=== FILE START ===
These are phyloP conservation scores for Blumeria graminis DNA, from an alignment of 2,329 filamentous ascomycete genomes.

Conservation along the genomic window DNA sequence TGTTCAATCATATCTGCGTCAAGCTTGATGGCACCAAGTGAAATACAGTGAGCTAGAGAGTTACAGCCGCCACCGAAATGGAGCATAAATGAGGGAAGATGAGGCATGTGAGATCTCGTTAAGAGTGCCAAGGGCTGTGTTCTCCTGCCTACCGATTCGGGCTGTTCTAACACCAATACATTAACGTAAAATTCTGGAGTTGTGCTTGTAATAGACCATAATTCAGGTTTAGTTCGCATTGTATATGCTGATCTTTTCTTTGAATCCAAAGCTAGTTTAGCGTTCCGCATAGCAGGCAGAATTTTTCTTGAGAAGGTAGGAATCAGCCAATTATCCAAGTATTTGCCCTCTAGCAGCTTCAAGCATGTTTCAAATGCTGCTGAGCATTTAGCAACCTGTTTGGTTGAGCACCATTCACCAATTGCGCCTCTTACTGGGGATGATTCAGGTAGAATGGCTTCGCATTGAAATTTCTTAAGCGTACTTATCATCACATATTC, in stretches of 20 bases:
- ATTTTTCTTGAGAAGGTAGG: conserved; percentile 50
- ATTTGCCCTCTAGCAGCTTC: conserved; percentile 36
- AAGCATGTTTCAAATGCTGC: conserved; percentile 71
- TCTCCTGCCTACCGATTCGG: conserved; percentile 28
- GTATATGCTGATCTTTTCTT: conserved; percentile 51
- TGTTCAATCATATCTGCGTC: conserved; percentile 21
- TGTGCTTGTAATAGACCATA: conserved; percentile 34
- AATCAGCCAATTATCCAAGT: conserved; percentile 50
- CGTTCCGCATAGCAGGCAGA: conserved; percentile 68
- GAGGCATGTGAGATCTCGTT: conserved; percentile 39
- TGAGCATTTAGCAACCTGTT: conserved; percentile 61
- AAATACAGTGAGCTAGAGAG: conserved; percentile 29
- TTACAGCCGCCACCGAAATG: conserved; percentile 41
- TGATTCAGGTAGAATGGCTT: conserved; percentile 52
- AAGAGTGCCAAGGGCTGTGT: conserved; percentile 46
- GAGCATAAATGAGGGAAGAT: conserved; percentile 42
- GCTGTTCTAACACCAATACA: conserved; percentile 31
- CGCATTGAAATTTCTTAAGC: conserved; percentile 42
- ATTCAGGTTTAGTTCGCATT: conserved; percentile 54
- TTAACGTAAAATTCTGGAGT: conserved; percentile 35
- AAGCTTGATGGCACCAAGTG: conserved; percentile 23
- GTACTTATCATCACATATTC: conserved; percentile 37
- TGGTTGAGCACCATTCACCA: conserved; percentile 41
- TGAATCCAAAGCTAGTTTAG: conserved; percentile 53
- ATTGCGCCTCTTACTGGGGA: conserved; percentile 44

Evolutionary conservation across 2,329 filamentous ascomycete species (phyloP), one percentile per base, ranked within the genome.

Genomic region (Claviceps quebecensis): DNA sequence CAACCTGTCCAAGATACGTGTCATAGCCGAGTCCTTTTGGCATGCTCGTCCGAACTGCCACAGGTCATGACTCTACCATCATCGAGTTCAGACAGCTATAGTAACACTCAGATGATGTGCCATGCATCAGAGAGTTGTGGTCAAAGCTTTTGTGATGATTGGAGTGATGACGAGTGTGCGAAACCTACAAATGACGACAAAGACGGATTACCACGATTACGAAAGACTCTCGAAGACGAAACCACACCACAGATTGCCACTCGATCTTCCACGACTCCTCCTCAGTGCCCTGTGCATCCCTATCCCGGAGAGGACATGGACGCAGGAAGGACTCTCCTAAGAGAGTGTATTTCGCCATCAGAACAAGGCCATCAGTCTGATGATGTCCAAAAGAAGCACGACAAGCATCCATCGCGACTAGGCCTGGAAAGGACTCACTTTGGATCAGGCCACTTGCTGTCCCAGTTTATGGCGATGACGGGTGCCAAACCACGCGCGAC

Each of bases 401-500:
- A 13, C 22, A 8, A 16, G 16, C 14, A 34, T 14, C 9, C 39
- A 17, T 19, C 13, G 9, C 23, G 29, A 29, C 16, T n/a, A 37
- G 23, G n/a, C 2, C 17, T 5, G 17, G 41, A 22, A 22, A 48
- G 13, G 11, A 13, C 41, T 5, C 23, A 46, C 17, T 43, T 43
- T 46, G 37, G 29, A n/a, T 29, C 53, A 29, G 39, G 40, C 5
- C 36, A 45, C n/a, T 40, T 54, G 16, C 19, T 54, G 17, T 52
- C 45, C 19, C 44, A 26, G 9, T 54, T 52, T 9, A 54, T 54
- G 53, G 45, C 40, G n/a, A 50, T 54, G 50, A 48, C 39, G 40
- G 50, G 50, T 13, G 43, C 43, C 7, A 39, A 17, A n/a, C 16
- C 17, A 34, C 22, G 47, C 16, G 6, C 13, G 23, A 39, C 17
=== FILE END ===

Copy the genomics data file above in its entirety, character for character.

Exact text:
These are phyloP conservation scores for Blumeria graminis DNA, from an alignment of 2,329 filamentous ascomycete genomes.

Conservation along the genomic window DNA sequence TGTTCAATCATATCTGCGTCAAGCTTGATGGCACCAAGTGAAATACAGTGAGCTAGAGAGTTACAGCCGCCACCGAAATGGAGCATAAATGAGGGAAGATGAGGCATGTGAGATCTCGTTAAGAGTGCCAAGGGCTGTGTTCTCCTGCCTACCGATTCGGGCTGTTCTAACACCAATACATTAACGTAAAATTCTGGAGTTGTGCTTGTAATAGACCATAATTCAGGTTTAGTTCGCATTGTATATGCTGATCTTTTCTTTGAATCCAAAGCTAGTTTAGCGTTCCGCATAGCAGGCAGAATTTTTCTTGAGAAGGTAGGAATCAGCCAATTATCCAAGTATTTGCCCTCTAGCAGCTTCAAGCATGTTTCAAATGCTGCTGAGCATTTAGCAACCTGTTTGGTTGAGCACCATTCACCAATTGCGCCTCTTACTGGGGATGATTCAGGTAGAATGGCTTCGCATTGAAATTTCTTAAGCGTACTTATCATCACATATTC, in stretches of 20 bases:
- ATTTTTCTTGAGAAGGTAGG: conserved; percentile 50
- ATTTGCCCTCTAGCAGCTTC: conserved; percentile 36
- AAGCATGTTTCAAATGCTGC: conserved; percentile 71
- TCTCCTGCCTACCGATTCGG: conserved; percentile 28
- GTATATGCTGATCTTTTCTT: conserved; percentile 51
- TGTTCAATCATATCTGCGTC: conserved; percentile 21
- TGTGCTTGTAATAGACCATA: conserved; percentile 34
- AATCAGCCAATTATCCAAGT: conserved; percentile 50
- CGTTCCGCATAGCAGGCAGA: conserved; percentile 68
- GAGGCATGTGAGATCTCGTT: conserved; percentile 39
- TGAGCATTTAGCAACCTGTT: conserved; percentile 61
- AAATACAGTGAGCTAGAGAG: conserved; percentile 29
- TTACAGCCGCCACCGAAATG: conserved; percentile 41
- TGATTCAGGTAGAATGGCTT: conserved; percentile 52
- AAGAGTGCCAAGGGCTGTGT: conserved; percentile 46
- GAGCATAAATGAGGGAAGAT: conserved; percentile 42
- GCTGTTCTAACACCAATACA: conserved; percentile 31
- CGCATTGAAATTTCTTAAGC: conserved; percentile 42
- ATTCAGGTTTAGTTCGCATT: conserved; percentile 54
- TTAACGTAAAATTCTGGAGT: conserved; percentile 35
- AAGCTTGATGGCACCAAGTG: conserved; percentile 23
- GTACTTATCATCACATATTC: conserved; percentile 37
- TGGTTGAGCACCATTCACCA: conserved; percentile 41
- TGAATCCAAAGCTAGTTTAG: conserved; percentile 53
- ATTGCGCCTCTTACTGGGGA: conserved; percentile 44

Evolutionary conservation across 2,329 filamentous ascomycete species (phyloP), one percentile per base, ranked within the genome.

Genomic region (Claviceps quebecensis): DNA sequence CAACCTGTCCAAGATACGTGTCATAGCCGAGTCCTTTTGGCATGCTCGTCCGAACTGCCACAGGTCATGACTCTACCATCATCGAGTTCAGACAGCTATAGTAACACTCAGATGATGTGCCATGCATCAGAGAGTTGTGGTCAAAGCTTTTGTGATGATTGGAGTGATGACGAGTGTGCGAAACCTACAAATGACGACAAAGACGGATTACCACGATTACGAAAGACTCTCGAAGACGAAACCACACCACAGATTGCCACTCGATCTTCCACGACTCCTCCTCAGTGCCCTGTGCATCCCTATCCCGGAGAGGACATGGACGCAGGAAGGACTCTCCTAAGAGAGTGTATTTCGCCATCAGAACAAGGCCATCAGTCTGATGATGTCCAAAAGAAGCACGACAAGCATCCATCGCGACTAGGCCTGGAAAGGACTCACTTTGGATCAGGCCACTTGCTGTCCCAGTTTATGGCGATGACGGGTGCCAAACCACGCGCGAC

Each of bases 401-500:
- A 13, C 22, A 8, A 16, G 16, C 14, A 34, T 14, C 9, C 39
- A 17, T 19, C 13, G 9, C 23, G 29, A 29, C 16, T n/a, A 37
- G 23, G n/a, C 2, C 17, T 5, G 17, G 41, A 22, A 22, A 48
- G 13, G 11, A 13, C 41, T 5, C 23, A 46, C 17, T 43, T 43
- T 46, G 37, G 29, A n/a, T 29, C 53, A 29, G 39, G 40, C 5
- C 36, A 45, C n/a, T 40, T 54, G 16, C 19, T 54, G 17, T 52
- C 45, C 19, C 44, A 26, G 9, T 54, T 52, T 9, A 54, T 54
- G 53, G 45, C 40, G n/a, A 50, T 54, G 50, A 48, C 39, G 40
- G 50, G 50, T 13, G 43, C 43, C 7, A 39, A 17, A n/a, C 16
- C 17, A 34, C 22, G 47, C 16, G 6, C 13, G 23, A 39, C 17